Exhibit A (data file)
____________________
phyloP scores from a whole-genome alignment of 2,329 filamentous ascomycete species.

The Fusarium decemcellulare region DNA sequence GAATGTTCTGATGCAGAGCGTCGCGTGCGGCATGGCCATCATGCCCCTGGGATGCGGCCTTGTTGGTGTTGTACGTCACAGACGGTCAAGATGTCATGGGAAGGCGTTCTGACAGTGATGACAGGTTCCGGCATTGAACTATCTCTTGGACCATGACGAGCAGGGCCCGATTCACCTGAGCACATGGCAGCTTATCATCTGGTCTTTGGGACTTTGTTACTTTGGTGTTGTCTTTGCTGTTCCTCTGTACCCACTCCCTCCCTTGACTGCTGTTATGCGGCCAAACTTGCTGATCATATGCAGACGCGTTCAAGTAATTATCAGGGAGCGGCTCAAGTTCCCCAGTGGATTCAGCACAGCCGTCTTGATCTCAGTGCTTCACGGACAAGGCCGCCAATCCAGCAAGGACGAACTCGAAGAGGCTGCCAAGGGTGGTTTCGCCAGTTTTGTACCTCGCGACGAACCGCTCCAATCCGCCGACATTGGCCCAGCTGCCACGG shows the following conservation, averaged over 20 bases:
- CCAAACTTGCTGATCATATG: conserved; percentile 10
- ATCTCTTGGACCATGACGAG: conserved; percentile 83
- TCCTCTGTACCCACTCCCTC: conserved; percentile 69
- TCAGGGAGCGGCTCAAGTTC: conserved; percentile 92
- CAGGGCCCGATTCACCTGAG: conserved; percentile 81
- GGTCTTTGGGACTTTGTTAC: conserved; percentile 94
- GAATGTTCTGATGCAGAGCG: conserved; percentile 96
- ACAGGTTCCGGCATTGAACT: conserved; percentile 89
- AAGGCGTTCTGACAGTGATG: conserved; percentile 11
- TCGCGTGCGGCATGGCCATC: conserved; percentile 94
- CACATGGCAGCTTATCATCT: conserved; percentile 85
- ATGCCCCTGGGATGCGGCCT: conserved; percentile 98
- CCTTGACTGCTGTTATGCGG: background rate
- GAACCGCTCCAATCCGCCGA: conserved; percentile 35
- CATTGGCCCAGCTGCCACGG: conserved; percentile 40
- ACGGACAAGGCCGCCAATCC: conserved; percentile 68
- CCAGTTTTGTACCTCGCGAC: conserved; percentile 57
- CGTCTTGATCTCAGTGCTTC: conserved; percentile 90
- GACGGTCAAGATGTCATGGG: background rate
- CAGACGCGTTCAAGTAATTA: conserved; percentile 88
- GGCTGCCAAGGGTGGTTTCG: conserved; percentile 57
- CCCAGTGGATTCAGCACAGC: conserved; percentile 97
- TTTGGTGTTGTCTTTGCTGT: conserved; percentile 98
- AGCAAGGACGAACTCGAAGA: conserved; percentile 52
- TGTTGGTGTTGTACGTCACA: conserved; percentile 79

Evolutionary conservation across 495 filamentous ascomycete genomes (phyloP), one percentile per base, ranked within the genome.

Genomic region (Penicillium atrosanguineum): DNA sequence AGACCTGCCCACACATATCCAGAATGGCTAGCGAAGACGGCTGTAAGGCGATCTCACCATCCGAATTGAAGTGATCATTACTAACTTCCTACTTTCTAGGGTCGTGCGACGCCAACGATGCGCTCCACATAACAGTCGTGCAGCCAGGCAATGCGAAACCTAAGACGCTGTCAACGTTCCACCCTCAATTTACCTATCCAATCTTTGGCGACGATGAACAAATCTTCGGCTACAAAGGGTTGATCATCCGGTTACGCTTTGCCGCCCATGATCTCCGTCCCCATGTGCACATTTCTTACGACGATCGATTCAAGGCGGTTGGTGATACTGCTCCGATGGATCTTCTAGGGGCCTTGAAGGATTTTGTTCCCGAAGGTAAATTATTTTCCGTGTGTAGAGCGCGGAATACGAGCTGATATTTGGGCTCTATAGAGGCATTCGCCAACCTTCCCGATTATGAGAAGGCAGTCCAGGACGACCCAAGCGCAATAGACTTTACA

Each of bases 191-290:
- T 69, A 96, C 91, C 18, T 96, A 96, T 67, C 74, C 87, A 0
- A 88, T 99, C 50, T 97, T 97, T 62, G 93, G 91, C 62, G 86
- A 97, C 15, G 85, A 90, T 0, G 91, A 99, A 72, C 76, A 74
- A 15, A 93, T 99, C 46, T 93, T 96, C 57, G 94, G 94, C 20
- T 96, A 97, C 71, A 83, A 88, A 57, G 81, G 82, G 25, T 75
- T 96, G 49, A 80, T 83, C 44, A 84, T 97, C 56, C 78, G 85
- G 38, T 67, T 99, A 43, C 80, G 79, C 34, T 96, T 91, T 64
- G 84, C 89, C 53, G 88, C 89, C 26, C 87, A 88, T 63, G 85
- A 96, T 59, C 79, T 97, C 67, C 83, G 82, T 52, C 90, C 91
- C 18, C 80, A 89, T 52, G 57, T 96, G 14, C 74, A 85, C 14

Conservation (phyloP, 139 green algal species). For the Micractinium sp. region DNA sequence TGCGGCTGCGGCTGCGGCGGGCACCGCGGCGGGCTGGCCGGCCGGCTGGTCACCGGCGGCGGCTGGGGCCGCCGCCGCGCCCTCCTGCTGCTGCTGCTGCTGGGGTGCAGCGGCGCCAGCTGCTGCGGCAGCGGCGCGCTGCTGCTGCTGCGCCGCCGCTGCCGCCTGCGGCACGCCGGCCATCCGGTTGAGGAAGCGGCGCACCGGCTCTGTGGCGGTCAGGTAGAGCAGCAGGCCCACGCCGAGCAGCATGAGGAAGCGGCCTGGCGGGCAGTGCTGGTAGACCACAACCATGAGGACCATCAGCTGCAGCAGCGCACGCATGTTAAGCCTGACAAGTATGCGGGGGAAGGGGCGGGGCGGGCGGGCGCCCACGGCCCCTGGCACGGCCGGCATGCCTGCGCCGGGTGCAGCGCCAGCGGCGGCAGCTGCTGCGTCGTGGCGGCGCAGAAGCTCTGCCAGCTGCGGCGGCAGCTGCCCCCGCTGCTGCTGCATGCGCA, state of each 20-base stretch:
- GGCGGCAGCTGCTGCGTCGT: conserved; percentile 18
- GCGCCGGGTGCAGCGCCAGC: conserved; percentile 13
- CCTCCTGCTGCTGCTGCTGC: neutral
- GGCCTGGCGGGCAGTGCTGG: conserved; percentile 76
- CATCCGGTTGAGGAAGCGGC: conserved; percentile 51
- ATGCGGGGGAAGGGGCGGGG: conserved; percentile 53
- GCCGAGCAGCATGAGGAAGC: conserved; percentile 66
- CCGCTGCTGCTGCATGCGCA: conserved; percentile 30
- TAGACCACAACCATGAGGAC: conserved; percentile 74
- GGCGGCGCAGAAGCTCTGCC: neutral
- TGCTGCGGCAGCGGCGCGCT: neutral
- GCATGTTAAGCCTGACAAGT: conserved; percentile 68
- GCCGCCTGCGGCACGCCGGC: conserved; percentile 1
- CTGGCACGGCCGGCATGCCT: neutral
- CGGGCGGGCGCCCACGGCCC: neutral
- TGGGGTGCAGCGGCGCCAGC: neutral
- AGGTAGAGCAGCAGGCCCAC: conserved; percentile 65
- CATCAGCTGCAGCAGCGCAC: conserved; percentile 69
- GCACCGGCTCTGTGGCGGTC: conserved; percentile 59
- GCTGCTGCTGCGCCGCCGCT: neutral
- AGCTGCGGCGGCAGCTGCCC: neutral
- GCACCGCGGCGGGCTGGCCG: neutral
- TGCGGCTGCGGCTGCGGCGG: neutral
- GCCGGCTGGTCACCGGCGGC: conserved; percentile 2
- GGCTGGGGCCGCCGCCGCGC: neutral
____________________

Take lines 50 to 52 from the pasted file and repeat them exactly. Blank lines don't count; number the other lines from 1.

- TAGACCACAACCATGAGGAC: conserved; percentile 74
- GGCGGCGCAGAAGCTCTGCC: neutral
- TGCTGCGGCAGCGGCGCGCT: neutral